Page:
The National Weather Service measured 1.1 inches at the agency's Sand Lake offices between 7 a.m. and 9 a.m., according to meteorologist Kristine Chen. That puts the total snow accumulation at 39.1 inches, narrowly surpassing the 1994 total of 38.8 inches, she said.

Friday's measurement combined with several feet dumped in back-to-back storms last week and Monday set a record for the snow-weary city less than two-thirds of the way through the month.

Cloud Precipitation

Heavy rains flood several provinces in Iran

Several Iranian provinces have been inundated since the early hours of Monday after receiving heavier than normal precipitations.

The Iranian Meteorological Organization issued a red level alert of rainfall for seven provinces in the south and west of the country.

It also reported extensive flooding, rivers bursting their banks, blocking of rural roads and destruction of facilities due to heavy downpour.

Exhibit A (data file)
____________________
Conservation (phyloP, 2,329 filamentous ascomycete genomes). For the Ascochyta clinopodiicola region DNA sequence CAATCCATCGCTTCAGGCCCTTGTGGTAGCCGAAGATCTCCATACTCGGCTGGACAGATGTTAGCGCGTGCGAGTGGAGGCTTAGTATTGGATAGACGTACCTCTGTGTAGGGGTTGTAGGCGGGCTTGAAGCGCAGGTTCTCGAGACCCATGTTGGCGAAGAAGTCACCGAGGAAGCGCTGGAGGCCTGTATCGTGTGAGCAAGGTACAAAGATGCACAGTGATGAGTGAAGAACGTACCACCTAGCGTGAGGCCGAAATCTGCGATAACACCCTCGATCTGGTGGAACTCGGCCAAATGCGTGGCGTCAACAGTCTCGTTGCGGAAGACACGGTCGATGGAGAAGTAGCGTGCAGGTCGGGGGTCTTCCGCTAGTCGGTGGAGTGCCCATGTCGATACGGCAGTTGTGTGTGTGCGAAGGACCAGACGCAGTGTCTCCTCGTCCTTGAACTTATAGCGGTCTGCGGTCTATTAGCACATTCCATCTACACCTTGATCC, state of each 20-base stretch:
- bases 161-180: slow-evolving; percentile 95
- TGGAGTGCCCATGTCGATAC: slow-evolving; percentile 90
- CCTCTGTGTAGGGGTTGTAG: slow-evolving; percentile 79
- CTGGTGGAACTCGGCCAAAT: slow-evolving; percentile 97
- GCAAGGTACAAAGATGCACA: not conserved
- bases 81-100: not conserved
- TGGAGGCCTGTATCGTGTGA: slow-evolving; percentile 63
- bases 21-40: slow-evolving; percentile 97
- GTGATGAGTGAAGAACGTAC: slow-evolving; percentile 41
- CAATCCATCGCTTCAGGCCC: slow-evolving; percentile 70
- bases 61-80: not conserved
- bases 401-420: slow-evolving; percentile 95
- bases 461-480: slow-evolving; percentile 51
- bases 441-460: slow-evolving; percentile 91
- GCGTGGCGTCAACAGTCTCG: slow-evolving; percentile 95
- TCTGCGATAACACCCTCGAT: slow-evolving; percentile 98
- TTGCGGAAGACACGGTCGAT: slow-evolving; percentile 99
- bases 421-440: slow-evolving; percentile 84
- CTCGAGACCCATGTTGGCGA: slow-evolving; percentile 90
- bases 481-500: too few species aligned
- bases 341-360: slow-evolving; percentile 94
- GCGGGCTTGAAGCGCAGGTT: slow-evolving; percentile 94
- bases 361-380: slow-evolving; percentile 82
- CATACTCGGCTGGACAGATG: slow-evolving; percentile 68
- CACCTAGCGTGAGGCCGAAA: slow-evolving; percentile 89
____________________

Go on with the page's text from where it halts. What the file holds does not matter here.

It's not yet summer in Brazil, but a dangerous heat wave is sweeping the country

water fountain at Madureira Park
© AP Photo/Bruna Prado
People cool off in a water fountain at Madureira Park amid a heat wave in Rio de Janeiro, Brazil, Wednesday, Nov. 15, 2023.
It's still spring in Brazil, but a dangerous heat wave is sweeping across large swathes of the country, forcing Rio de Janeiro's vendors off the streets due to health alerts and driving up energy demand amid reports of power outages.

Most Brazilian states face "great danger" from the heat, according to the National Institute of Meteorology. The institution issued a red alert for the center-west, southeast and parts of the north warning of "a high probability of major damage and accidents, with risks to physical integrity or even human life."

The heat index — a combination of temperature and humidity — hit 58.5 degrees Celsius (137 Fahrenheit) Tuesday morning in Rio, the highest index ever recorded there. Actual temperatures dropped slightly on Wednesday, but were forecast to rise again to 40 degrees Celsius (104 F) on Thursday.

Cariocas — as residents of Rio are known — have always seen sun, heat and the beach as part of their identity, said Núbia Beray, coordinator of Rio de Janeiro Federal University's GeoClima laboratory. But this is too much even for many of them, she said.